A big display is a nice feature in a business phone, since it gives you a lot of room to work. That's true of the Zenfone 2's large 5.5-inch display, which makes screen-intensive tasks such as editing a document or spreadsheet feel comfortable. But even with all that screen space, Asus didn't add the sort of split-screen multitasking features you'll find on the LG G4 or the Galaxy Note 4. That's a bit disappointing, but it's not a huge loss – even a large smartphone screen like this isn't really big enough to comfortably show two apps side-by-side.

While flagship phones like the G4 are racing to adopt ultrasharp quad-HD screens, the Zenfone 2 offers a more modest resolution of 1920 x 1080 pixels. That's plenty sharp for a screen this size, though.

On the other hand, I wish the Zenfone 2's display was a bit brighter. It tops out at 325 nits of brightness, which is well below competing phones like the LG G3 (396 nits) and OnePlus One (432 nits). That makes the screen a bit harder to view outdoors or in direct sunlight.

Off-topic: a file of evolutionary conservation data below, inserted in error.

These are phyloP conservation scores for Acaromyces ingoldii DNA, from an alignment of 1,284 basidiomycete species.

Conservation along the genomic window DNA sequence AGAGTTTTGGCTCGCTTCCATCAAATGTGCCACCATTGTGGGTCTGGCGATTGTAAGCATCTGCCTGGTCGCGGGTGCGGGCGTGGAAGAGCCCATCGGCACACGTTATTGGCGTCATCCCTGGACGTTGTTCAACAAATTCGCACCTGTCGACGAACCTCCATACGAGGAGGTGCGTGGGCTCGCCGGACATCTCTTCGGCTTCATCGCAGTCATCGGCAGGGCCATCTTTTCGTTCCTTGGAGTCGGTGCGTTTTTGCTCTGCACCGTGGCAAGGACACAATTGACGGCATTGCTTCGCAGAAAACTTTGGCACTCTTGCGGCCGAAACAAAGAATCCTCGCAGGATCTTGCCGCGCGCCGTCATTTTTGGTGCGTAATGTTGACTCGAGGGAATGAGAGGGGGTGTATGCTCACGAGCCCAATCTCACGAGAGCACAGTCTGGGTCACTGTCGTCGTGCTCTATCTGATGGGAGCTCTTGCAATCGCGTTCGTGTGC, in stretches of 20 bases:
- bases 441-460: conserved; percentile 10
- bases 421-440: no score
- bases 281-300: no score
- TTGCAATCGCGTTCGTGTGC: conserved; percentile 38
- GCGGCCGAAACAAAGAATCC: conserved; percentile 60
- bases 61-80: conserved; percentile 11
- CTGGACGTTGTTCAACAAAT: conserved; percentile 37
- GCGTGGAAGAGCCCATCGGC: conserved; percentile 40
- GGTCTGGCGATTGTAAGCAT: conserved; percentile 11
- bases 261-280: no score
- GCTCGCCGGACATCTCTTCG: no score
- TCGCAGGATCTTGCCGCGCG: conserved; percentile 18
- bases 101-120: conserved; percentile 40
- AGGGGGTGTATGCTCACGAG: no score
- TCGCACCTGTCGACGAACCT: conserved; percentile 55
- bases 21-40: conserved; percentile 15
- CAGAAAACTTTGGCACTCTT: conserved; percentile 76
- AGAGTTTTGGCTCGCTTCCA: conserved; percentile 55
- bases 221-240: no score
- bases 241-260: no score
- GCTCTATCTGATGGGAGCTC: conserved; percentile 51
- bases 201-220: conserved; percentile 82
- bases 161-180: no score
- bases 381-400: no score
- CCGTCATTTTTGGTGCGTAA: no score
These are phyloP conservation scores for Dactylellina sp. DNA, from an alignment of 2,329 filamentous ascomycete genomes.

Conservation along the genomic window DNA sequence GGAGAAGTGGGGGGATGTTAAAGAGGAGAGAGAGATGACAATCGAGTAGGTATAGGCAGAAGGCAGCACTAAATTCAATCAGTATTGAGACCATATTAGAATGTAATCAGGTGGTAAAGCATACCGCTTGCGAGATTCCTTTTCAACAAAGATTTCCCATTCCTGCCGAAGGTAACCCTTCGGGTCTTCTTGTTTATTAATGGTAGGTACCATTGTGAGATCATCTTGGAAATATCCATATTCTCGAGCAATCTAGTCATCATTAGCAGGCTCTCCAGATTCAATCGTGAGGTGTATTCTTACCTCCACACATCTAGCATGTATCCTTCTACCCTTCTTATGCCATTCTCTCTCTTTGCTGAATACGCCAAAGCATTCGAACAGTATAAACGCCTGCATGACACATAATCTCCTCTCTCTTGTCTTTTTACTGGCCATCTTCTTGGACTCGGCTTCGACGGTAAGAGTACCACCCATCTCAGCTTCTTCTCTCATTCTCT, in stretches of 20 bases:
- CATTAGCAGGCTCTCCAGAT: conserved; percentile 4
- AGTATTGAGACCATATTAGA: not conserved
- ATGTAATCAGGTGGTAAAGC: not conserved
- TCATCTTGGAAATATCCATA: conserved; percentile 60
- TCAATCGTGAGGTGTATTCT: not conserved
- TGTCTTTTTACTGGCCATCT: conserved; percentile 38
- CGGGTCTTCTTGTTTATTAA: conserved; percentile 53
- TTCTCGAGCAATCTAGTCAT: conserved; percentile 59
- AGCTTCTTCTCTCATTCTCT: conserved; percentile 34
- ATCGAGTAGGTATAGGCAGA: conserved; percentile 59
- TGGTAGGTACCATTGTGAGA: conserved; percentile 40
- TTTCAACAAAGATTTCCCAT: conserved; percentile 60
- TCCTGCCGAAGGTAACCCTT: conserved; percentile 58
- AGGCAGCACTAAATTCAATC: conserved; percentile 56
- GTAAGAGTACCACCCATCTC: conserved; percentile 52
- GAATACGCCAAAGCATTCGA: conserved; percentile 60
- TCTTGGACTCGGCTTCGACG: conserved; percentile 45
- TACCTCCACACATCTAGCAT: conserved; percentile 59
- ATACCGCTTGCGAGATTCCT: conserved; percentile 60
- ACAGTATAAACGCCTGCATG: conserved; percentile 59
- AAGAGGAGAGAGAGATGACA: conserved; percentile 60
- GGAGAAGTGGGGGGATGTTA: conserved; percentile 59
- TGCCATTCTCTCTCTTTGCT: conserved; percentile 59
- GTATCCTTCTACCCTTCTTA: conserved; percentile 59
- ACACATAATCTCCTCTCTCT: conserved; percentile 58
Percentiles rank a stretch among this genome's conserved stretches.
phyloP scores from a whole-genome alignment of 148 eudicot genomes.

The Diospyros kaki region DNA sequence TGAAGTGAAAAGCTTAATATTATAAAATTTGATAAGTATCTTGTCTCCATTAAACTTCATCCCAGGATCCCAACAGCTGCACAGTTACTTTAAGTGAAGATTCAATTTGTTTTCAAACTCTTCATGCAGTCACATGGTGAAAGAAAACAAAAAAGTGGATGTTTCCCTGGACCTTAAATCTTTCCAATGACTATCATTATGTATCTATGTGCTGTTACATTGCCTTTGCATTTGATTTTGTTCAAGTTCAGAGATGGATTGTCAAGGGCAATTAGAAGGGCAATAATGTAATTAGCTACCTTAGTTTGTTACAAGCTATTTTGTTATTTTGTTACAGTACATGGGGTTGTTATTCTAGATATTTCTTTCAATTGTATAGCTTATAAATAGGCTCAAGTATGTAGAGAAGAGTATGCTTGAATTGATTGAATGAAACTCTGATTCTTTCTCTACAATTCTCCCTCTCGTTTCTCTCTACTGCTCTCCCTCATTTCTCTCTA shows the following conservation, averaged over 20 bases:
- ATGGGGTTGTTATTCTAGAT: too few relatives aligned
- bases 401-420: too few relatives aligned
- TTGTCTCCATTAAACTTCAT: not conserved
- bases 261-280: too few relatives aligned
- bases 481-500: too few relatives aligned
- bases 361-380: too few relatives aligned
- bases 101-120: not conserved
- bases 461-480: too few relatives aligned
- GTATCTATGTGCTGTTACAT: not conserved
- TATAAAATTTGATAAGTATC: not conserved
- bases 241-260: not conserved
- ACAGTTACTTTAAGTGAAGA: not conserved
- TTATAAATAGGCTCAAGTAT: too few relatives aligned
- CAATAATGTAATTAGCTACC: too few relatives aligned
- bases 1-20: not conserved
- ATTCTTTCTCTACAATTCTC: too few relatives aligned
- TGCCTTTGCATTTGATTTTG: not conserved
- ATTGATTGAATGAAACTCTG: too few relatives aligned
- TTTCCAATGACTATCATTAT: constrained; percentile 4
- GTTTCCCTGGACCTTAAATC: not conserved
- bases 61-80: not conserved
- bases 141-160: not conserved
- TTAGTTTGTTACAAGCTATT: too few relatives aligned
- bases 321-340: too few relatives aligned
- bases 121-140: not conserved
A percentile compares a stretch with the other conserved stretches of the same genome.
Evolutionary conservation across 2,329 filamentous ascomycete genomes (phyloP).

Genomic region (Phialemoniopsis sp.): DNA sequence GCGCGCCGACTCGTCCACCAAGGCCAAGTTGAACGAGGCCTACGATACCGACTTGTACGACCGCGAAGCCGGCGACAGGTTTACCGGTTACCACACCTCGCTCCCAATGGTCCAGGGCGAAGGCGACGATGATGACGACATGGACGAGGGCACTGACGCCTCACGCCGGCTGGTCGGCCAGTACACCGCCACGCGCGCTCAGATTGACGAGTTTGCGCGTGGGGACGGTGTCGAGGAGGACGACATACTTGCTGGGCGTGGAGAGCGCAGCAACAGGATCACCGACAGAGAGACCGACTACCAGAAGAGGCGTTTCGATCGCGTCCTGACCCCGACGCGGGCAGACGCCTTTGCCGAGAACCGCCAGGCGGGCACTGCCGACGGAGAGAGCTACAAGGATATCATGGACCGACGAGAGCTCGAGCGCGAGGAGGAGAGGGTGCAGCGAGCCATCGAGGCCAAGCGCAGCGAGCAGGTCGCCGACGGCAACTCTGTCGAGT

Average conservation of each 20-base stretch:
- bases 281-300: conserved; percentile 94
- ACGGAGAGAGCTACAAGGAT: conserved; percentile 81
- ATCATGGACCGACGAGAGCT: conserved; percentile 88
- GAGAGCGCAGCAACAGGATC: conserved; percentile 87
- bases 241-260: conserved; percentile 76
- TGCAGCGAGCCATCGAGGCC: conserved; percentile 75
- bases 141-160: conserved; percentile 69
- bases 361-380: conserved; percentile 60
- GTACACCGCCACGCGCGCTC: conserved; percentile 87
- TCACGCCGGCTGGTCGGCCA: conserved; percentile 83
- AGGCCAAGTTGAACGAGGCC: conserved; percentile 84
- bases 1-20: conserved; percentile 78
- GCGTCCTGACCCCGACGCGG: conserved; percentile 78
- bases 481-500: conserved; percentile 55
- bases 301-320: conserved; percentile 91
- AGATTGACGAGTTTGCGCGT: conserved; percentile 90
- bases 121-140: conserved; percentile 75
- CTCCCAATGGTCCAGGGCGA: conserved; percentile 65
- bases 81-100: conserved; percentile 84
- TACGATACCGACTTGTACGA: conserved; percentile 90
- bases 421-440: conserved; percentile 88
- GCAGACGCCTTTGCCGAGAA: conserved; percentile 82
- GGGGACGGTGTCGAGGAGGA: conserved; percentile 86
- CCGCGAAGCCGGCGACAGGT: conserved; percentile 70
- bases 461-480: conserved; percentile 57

Budget phones usually trade performance for a lower price point. That's what's so remarkable about the Zenfone 2: the higher-end model (the one we tested for this review) feels nearly as fast as flagship phones in daily use, and punches well above its price range in performance tests.

On the Geekbench 3 test, which measures overall performance, the Zenfone 2 scored an impressive 2,832. That's a bit below the LG G4's score of 3,493, but better than other contract-free phablets like the Alcatel OneTouch Idol (2,029) and the OnePlus One (2,504).

The Zenfone 2 runs on a speedy 64-bit Intel Atom processor, but I suspect that a big part of its power comes from the 4GB of RAM, which makes it the first phone we ever tested with that much RAM. Even flagships like the Galaxy S6 top out at 3GB of RAM.